Investors head for shelter amid Italy's budget woes

European equities suffered a blow over fears the country's budget plans could lead to a higher deficit

Matteo Salvini, Italy's deputy prime minister, speaks during a news conference with Marine Le Pen, leader of the French nationalist National Rally party, not pictured, at the "Economic Growth And Social Prospects In A Europe Of Nations" event in Rome, Italy, on Monday, Oct. 8, 2018. Salvini said Europe's real enemy is Jean-Claude Juncker and the Brussels bureaucracy that pushes budget restrictions and open borders. Photographer: Alessia Pierdomenico/Bloomberg
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The markets kicked off October by adopting a risk off approach. European equities have been selling off and the euro was trading lower following developments in Italy’s highly controversial budget plans.

The plans will see the country’s deficit grow to 2.4 per cent of GDP – a figure within the European Union’s mandate but well higher than the 0.8 per cent committed by the previous government.

The laxity towards the EU’s budget rules has raised concerns that Italy would run a larger budget deficit over the next three years and the recent war of words suggests that the populist government is not backing down. This week the Italian Interior Minister, Matteo Salvini, in a speech alongside French far right leader Marie Le Pen, accused the European commission president and the economics commissioner of being enemies of Europe.

The developments weighed heavily on European assets: Italian bond yields were at four-year highs; the Euro Stoxx 50 index dropped 2.5 per cent on the month and the Euro sold off to below 1.15 levels against the US dollar, its lowest in seven weeks.

This performance is in sharp contrast to last month – with the EUR/USD surging to nine-week highs on the back of optimism garnered from the September European Central Bank announcement. We noted then that the move would fade at 1.19 before a larger selloff, which would expose 1.11 levels.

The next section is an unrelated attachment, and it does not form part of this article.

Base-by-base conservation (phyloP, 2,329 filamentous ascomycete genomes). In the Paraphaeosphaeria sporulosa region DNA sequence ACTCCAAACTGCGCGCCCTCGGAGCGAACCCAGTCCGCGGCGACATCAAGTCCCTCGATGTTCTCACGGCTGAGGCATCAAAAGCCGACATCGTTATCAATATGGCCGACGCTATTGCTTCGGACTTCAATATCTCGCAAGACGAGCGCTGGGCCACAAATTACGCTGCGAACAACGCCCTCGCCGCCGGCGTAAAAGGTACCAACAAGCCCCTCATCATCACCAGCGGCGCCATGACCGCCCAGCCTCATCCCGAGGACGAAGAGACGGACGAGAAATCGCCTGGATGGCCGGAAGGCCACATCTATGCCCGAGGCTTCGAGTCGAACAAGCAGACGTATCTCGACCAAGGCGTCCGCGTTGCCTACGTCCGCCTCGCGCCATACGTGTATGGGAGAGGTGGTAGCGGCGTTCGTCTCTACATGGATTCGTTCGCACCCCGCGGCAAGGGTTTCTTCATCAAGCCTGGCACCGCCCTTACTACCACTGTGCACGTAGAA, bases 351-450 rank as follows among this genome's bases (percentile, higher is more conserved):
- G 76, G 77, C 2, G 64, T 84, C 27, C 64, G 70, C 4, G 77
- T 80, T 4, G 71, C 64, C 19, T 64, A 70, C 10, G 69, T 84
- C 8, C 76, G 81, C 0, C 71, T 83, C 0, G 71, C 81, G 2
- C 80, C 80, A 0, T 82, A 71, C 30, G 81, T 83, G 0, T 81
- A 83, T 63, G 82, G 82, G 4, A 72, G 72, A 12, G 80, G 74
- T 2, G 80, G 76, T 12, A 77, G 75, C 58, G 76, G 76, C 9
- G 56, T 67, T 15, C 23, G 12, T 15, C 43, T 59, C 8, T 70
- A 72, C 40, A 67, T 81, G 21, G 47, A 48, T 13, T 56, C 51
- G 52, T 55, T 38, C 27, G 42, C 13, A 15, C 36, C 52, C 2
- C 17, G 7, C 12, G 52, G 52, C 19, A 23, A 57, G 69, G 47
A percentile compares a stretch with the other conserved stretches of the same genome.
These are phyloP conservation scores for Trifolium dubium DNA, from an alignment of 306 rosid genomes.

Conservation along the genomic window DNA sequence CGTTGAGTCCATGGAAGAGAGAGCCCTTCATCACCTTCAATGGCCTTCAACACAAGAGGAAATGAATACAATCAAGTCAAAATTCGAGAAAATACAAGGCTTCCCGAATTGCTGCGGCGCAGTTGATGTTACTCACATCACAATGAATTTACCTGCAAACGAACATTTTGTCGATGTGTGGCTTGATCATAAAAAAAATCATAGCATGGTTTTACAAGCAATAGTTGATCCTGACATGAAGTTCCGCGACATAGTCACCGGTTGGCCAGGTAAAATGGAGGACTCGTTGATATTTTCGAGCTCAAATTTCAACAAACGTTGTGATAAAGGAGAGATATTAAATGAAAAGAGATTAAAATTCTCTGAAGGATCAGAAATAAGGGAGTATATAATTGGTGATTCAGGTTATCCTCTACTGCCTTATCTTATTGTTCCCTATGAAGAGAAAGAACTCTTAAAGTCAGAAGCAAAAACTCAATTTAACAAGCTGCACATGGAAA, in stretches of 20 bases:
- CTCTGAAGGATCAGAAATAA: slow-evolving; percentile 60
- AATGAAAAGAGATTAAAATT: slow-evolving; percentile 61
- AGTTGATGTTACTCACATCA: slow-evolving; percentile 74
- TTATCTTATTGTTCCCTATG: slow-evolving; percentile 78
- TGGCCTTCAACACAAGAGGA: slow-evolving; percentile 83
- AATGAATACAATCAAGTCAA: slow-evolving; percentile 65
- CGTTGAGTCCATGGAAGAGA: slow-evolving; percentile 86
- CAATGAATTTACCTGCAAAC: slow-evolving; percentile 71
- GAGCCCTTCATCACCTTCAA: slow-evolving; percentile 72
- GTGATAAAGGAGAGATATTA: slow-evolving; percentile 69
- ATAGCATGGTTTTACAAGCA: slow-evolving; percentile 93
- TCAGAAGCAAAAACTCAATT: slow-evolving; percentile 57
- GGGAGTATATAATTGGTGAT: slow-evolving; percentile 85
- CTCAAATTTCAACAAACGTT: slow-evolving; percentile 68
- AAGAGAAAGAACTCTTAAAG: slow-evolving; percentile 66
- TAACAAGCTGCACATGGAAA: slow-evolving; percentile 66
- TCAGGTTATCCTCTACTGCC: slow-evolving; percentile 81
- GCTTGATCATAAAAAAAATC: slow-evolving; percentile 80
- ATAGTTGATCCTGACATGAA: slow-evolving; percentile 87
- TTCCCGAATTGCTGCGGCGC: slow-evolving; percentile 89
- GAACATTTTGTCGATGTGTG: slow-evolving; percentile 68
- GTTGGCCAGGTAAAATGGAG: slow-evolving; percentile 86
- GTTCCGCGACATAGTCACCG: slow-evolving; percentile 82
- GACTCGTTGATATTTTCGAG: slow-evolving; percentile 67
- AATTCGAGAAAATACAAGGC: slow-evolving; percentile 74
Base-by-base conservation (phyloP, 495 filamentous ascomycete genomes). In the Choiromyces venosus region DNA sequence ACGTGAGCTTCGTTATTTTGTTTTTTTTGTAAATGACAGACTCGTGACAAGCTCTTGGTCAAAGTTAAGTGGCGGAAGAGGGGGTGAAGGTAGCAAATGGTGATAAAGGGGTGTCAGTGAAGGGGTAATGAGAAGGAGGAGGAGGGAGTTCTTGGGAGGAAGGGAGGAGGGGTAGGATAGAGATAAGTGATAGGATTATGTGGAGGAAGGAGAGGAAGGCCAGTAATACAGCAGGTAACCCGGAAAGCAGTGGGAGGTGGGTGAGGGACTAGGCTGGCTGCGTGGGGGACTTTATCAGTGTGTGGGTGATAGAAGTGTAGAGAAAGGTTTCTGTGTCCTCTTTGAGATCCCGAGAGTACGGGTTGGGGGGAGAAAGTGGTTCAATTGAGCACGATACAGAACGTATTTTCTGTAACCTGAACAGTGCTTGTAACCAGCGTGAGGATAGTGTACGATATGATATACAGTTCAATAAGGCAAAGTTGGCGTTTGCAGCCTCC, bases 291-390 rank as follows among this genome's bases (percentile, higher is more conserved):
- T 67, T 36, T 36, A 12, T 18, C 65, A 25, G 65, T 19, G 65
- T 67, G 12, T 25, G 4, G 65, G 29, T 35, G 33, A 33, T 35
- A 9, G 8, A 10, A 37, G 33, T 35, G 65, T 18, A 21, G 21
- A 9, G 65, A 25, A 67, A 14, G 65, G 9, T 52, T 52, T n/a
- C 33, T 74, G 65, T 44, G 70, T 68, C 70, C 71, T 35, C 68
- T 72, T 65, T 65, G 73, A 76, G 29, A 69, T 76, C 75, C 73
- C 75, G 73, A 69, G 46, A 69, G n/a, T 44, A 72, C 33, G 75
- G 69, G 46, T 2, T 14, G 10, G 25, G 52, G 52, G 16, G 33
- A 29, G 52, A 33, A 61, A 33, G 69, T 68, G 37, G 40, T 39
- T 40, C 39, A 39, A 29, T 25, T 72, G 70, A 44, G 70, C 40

Keep an eye out for further signs of defiance from Rome in the lead up to their submission of the draft budget to the EU commission due on October 15. This tension will keep the euro jumpy as we get more comments from Italy, Europe and the ECB. Over the next 10 days I would not expect to see the pair breach 1.1730 levels on the upside with a move towards 1.13 more likely, however with the nature of such proceedings, it would prove prudent to employ tight stop losses through the course of the next two weeks.


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As expected, the greenback moved higher through the start of October – hitting 95.80 levels in trading last week, just shy of our 96-target given in September. The Federal Reserve raised US rates by 25 basis points to the current 2.0-2.25 per cent band, where it was last in April 2008. Along with the hike, the Federal Open Market Committee committed to one more rate hike in 2019 and were more hawkish in their comments – most notably dropping language that “the stance of monetary policy remains accommodative". There was further optimism for future US economic prospects with the FOMC upgrading the GDP projections for 2018 to 3.1 per cent, up from a 2.8 per cent projection back in June.

With the FOMC at the forefront of the rate rise cycle, the dollar has remained in demand. The US dollar has also come in for buying support as a result of the on-going US-China trade wars. While there have not been any large developments, as China has been off for a week-long holiday, the Chinese yuan tumbled to a seven-week low after the People’s Bank of China said earlier this week it was cutting the reserve ratio requirement by 100 basis points, which would see more than $100 billion being injected into the banking system.

This is the fourth such move by the PBOC which suggests they may be poising for additional, unfavourable developments in the trade war theme.

Amidst this, the Dollar Index is primed to continue consolidating in the current channel between 94.30 and 96.00.

US inflation figures are due out on Thursday, which could see some volatility come in if there’s a missed print. Core CPI is expected to grow to 2.3 per cent year-on-year and 0.2 per cent month-on-month.

Meanwhile, the British pound has had a mixed start to the month. We noted initial support coming in GBP/USD at 1.30 levels and the pair traded as low as 1.29 last week before re-tracing back above that key 1.30 handle. The short-term fortunes of the pound are tied to the likelihood of prime minister Theresa May negotiating a favourable Brexit in the lead up to EU Summit, set to take place on October 17 and 18. The summit is seen as a potential opportunity for a final agreement on Brexit terms with the EU - however all eyes will be on Mrs May and if she can get the terms she seeks before the Summit rolls around. Expect punchy pound moves through the two weeks ahead, with lows of 1.27 and highs of 1.33 in range.

Finally, gold remains locked in this current range with buying coming in at 1180 with upside moves capped at 1220. The Indian rupee continued weakening with the USD/INR currently trading at new historic highs at 74.00 levels. Emerging markets have eroded across the board – and with the rupee sinking to record lows against the dollar it would prove prudent to see the depth of this current selloff before building a longer term position in the pair.

Gaurav Kashyap is a market strategist at Equiti Global Markets

The views and opinions expressed in this article are those of the author and do not reflect the views of Equiti